This story and “A Question of Fear” are numbers 1 and 1a as far as the scariest in the Night Gallery. “The Caterpillar” is reviewed here.
Season 2 Episode 22—aired 3/1/72
Teleplay by Rod Serling • Story “Boomerang” by Oscar Cook
Directed by Jeannot Szwarc
Laurence Harvey as Stephen Macy
Joanna Pettet as Rhona Warwick
John Williams as the Doctor
Tom Helmore as John Warwick
Don Knight as Tommy Robinson

In endlessly rainy early 20th century Borneo, British expatriate Stephen Macy (Laurence Harvey, a real coup to be able to cast the star of such movies as The Manchurian Candidate) has signed on to work for fellow Brit John Warwick (Tom Helmore) and he lives with the 66 year-old Warwick and his much younger 28 year-old wife Rhona (Joanna Pettet).

While the Warwicks seem blissfully happy in their situation, John effusively cheerful and Rhona happily whiling away her time enjoying records and knitting, Macy is angry, resentful and morose at his lot. He left Britain to escape boredom and convention, but in Borneo he hates the rain, the isolation in the jungle and the creature comforts he left behind in England.

He can’t hide his obvious lust for Rhona and when John is briefly away, makes a play for her and is rebuffed, which only seems to fuel his desire.

A man who shares British nationality with the three and little more, Tommy Robinson (Don Knight), known to the Warwicks, drops by uninvited to peddle kindling and is tossed out by them and told not to return. He has a brief word with Macy and we find out the reason he’s in Borneo is that a British court told him it was either go to Borneo or to a British jail, so he came to Borneo and has been there for twenty years.

A clever sort, Robinson detects Macy’s attraction to Rhona and suggests he may know of a way that he can get the two of them together. To further discuss the situation, Robinson and Macy arrange to meet in a seedy bar where Robinson, amidst another heavy downpour, tells Macy of a local insect, a type of caterpillar, the earwig, which, when it crawls into a man’s ear will feed its way inside straight through to the host’s brain and “result: that’s the end of it. The complete end of it.” Don Knight is terrific in this role and in this scene in particular.

The time it takes is two to three weeks. The pain is excruciating, but in the end death will come. Robinson says he has someone who can sneak in through the window to John Warwick’s bedroom and place the insect on his pillow, completely undetected. The end result, it’s hoped, is that the widowed Rhona will then seek the comfort of Macy.

Laurence Harvey is also fantastic in this and in this scene we see the consequences of his morality flash across his face as he contemplates the agonizing death of a man for who he bears no ill will, but his unbridled lust and sense of entitlement win out and he hands Robinson a wad of cash to make the transaction official and the deed will be done that night.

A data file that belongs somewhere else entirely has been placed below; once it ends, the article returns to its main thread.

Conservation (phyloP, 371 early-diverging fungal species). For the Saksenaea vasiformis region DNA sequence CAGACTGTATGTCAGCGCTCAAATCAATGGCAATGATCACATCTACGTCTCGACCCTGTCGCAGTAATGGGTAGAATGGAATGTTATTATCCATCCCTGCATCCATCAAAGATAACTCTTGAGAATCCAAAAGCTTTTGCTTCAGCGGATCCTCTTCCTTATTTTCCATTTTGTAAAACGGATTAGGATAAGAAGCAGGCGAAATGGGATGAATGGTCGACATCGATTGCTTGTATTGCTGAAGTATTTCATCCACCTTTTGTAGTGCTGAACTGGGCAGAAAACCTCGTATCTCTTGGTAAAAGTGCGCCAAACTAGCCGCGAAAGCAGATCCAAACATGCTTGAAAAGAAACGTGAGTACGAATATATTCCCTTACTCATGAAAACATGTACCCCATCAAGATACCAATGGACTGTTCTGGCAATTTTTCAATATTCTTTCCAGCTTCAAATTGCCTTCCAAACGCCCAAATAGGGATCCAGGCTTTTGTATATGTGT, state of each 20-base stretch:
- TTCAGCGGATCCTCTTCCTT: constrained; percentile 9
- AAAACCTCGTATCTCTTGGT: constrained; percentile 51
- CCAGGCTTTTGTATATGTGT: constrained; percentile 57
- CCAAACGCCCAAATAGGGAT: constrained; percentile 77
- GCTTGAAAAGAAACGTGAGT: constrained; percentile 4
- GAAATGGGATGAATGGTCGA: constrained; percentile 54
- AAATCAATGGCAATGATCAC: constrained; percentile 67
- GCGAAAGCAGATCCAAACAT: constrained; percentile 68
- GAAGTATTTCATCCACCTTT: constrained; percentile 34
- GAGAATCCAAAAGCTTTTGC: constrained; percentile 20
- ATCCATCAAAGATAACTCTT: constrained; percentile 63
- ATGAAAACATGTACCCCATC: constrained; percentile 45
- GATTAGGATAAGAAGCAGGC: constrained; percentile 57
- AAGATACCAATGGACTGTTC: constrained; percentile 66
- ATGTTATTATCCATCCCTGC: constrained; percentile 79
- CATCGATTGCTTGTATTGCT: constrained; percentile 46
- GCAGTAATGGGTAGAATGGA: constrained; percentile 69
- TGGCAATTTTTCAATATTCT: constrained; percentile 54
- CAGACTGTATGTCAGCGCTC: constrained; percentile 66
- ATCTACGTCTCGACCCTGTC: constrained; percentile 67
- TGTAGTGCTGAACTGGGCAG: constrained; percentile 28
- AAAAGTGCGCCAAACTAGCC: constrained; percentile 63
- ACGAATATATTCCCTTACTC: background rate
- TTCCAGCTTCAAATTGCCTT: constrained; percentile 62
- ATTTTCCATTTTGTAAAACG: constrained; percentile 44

The next morning at breakfast, Macy begins to feel an itching in his ear, puts a napkin to it, sees blood, realizes what has happened, and runs off screaming.

A couple weeks later, in another driving rain, Robinson has learned from a doctor leaving the Warwicks’ home (John Williams) that Macy is very bad off, his arms have been tied to his bedposts to prevent him from scratching his ears endlessly, but that he is near the end.

Robinson climbs up to Macy’s bedroom window to look in on Macy and apologizes for his associate’s error in going into the wrong bedroom that night. We get an incredible scene of Laurence Harvey wordlessly portraying his unceasing agony. With red eyes, parched lips, scratched skin on his face, his arms tied to the bedposts, he is one of the more gruesome figures I have ever seen on film.

Somehow, Macy survives his ordeal and he comes down from his room to the first floor, where the Warwicks and the doctor are waiting. They know about Macy’s plan and that it went awry and Macy assumes they will want to have him arrested, either in Borneo or in London. But they don’t plan to have him arrested. Macy wonders why.

They all look somewhat sheepish and concerned and the doctor explains that he examined the earwig after it exited Macy’s other ear. He found the insect was a female. “And females lay eggs,” the doctor intones and as the thought sinks in of Macy reliving his experience again, over and over, we cut to the outside of the house and again hear a blood-curdling scream from Laurence Harvey.

This is quite simply Night Gallery at its finest. A fantastic adapted script from Rod Serling, excellent acting, especially from Laurence Harvey and Don Knight, and as usual, sterling direction from series veteran Jeannot Szwarc.

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